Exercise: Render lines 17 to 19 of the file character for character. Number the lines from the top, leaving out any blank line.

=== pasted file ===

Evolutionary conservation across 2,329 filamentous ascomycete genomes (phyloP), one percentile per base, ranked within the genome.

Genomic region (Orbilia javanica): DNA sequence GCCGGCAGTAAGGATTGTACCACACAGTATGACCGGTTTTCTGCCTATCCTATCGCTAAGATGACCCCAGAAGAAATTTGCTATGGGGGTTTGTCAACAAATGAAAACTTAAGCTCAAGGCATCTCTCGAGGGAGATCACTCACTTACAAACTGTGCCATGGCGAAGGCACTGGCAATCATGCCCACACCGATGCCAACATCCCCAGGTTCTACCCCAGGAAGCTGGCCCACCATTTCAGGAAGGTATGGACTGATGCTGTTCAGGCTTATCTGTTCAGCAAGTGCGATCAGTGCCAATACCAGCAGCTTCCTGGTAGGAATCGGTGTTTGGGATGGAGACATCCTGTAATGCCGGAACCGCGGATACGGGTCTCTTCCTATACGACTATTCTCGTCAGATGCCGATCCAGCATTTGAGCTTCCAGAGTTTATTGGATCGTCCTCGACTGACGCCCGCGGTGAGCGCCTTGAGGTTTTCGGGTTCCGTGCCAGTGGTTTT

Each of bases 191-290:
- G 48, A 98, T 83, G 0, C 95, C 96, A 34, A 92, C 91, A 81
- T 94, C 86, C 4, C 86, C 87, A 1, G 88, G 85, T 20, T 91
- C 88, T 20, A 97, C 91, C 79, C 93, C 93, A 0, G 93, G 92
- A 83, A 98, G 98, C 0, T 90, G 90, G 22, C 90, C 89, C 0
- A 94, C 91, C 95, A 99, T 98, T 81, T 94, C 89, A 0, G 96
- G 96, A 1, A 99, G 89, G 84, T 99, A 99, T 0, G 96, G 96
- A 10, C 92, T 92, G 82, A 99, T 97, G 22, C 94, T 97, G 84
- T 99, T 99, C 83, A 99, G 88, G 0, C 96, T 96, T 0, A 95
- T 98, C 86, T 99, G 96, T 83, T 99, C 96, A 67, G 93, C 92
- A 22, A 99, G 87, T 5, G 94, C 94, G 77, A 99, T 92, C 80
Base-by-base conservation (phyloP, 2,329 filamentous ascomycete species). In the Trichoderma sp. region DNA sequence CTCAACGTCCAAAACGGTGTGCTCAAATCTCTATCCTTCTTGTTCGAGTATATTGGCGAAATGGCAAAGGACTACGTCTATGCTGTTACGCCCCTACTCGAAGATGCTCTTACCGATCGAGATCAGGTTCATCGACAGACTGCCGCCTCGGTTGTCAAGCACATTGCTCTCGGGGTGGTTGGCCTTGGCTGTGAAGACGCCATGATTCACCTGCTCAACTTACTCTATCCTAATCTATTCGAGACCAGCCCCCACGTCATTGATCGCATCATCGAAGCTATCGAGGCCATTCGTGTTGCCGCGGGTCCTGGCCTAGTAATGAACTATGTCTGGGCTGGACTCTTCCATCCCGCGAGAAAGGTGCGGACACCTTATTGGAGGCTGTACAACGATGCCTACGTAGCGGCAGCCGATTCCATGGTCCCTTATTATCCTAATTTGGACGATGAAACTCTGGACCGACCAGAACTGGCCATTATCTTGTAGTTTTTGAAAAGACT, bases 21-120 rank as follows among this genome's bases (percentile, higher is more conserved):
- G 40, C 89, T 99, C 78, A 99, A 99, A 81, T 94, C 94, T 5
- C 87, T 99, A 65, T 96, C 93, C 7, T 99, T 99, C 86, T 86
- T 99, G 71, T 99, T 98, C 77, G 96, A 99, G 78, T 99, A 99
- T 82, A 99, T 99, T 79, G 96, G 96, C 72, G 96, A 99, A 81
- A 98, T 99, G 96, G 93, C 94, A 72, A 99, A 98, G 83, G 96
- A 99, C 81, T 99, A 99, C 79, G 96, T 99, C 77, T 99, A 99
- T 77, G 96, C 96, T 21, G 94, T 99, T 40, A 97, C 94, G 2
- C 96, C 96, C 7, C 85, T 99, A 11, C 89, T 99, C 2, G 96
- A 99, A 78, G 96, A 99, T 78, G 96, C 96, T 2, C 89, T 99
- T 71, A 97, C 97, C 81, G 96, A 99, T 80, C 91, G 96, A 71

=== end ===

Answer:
- T 99, G 71, T 99, T 98, C 77, G 96, A 99, G 78, T 99, A 99
- T 82, A 99, T 99, T 79, G 96, G 96, C 72, G 96, A 99, A 81
- A 98, T 99, G 96, G 93, C 94, A 72, A 99, A 98, G 83, G 96